Pencil Points Don’t Bend:
Description of Technique and Work Process
Here, Billy Pappas demonstrates the size of the marks used for his portrait of Marilyn Monroe. A series of vertical/horizontal lines and the first eight letters of the alphabet, including an exclamation point, were made next to a dime. Photo by Edward S. Davis.
What type of artist am I?
I am a fine artist who specializes in drawing. I use graphite leads of all available consistencies, from 6B through 9H.
I use heavyweight, hot-press watercolor paper as my substrate. Most of my work is portraiture. My work has followed a very distinct and linear progression, the portrait of Marilyn being the most technically advanced.
What is the work that I am presenting?
It is a portrait of Marilyn Monroe, approx 16.25” (w) x 12.75” (h). It is a nearly life-sized bust, featuring my subject’s entire head, from the pit of her neck and showing the tops of both shoulders. I am providing a depth of resolution which has never before been achieved or seen, and a level of unprecedented verisimilitude. It is a type of work and a product like no other. How can the subject of my portrait become even more alive? ...by meticulously portraying every nuance.
Why did I want to create this particular image?
Portraiture has always been a strength of mine. Most rewarding for me is having the ability of being able to bring to a portrait the unmistakable likeness of my subject. I had always worked toward increasing the fineness of my technique and my ever-present reverence for naturalism sharpened my sense of mission. So I set out to create a portrait which could serve as apotheosis for naturalist portraiture and set a new standard.
I wanted to make my drawing look as if Marilyn herself sat inches from me as I drew, giving me her full cooperation.
Why choose Marilyn Monroe?
Marilyn belongs to all of us. Her visage is arguably the most ubiquitous in history. And her having already been the subject of countless artists made her image an even greater challenge through which I could introduce something new. I especially liked Richard Avedon’s portrait, engaging because it showed Marilyn’s thoughtfulness and vulnerability. Moreover, the Avedon portrait possesses a very soft—if any—focus. These characteristics made this particular image a perfect vehicle to serve as my point of departure.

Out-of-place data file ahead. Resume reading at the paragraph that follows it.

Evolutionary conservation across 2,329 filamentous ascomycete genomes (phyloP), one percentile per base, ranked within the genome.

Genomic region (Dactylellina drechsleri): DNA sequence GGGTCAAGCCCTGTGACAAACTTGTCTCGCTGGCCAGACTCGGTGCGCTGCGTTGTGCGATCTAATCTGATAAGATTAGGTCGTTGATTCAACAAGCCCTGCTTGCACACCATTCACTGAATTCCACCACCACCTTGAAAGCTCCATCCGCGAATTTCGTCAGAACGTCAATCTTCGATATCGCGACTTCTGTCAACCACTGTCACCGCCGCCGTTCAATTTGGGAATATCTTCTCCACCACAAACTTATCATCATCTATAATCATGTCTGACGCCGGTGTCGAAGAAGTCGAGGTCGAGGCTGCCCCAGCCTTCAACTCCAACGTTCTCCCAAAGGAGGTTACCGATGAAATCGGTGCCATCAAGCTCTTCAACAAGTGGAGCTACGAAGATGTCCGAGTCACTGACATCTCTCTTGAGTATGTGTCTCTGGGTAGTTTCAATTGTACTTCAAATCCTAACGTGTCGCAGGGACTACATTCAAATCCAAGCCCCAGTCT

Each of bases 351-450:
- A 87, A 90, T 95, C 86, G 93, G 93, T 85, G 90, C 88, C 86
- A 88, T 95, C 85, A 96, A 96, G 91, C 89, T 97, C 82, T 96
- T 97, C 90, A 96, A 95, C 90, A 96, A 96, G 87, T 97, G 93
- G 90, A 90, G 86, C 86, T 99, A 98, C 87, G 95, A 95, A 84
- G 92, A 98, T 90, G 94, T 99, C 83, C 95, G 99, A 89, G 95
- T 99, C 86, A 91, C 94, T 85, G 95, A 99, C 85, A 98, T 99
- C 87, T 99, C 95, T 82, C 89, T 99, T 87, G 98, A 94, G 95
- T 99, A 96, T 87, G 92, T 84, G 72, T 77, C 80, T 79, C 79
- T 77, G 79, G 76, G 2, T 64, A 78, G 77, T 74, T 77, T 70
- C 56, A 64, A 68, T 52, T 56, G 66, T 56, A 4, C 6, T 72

How large is my work area?
My work area is the size of a period at the end of a sentence, as it appears in a newspaper. Again, that is my work area; the actual marks I make are much smaller.
How do I achieve such precision?
First, I work with my drawing mounted at a ninety degree angle. This way, the basics of proportion and scale are more clear and evident.
I stand with my back straight and my drawing (right) hand resting on a support just above the surface of the paper. I expose only the area on which I am working at the moment, as a way of protecting the paper from stains, etc. On my head I wear loupes and in my left hand I hold an additional magnifier. In order for the exact spot to remain in focus I must keep both of my arms very still. For help, both of my arms rest in padded slings which hang from the top of the drawing board.
This body lock affects my breathing. Normal breathing moves my upper body too much. I adjust by breathing more with my diaphragm and it feels like I have less air in my lungs. In the event that I suddenly need to speak I must first change position.
The area on which I am working must be at my eye level. I achieve this by elevating either the table or myself.
More about working such small areas, and building upon them...
I must work each tiny area singularly, while making sure that the larger area—the sum of so many tiny spaces—works as a tone. So I have to stand back often and look—without the magnification—at the overall thing and make sure that my tiny additions of finished drawing are not beginning to get too dark or light. This would cause a gradation I do not intend.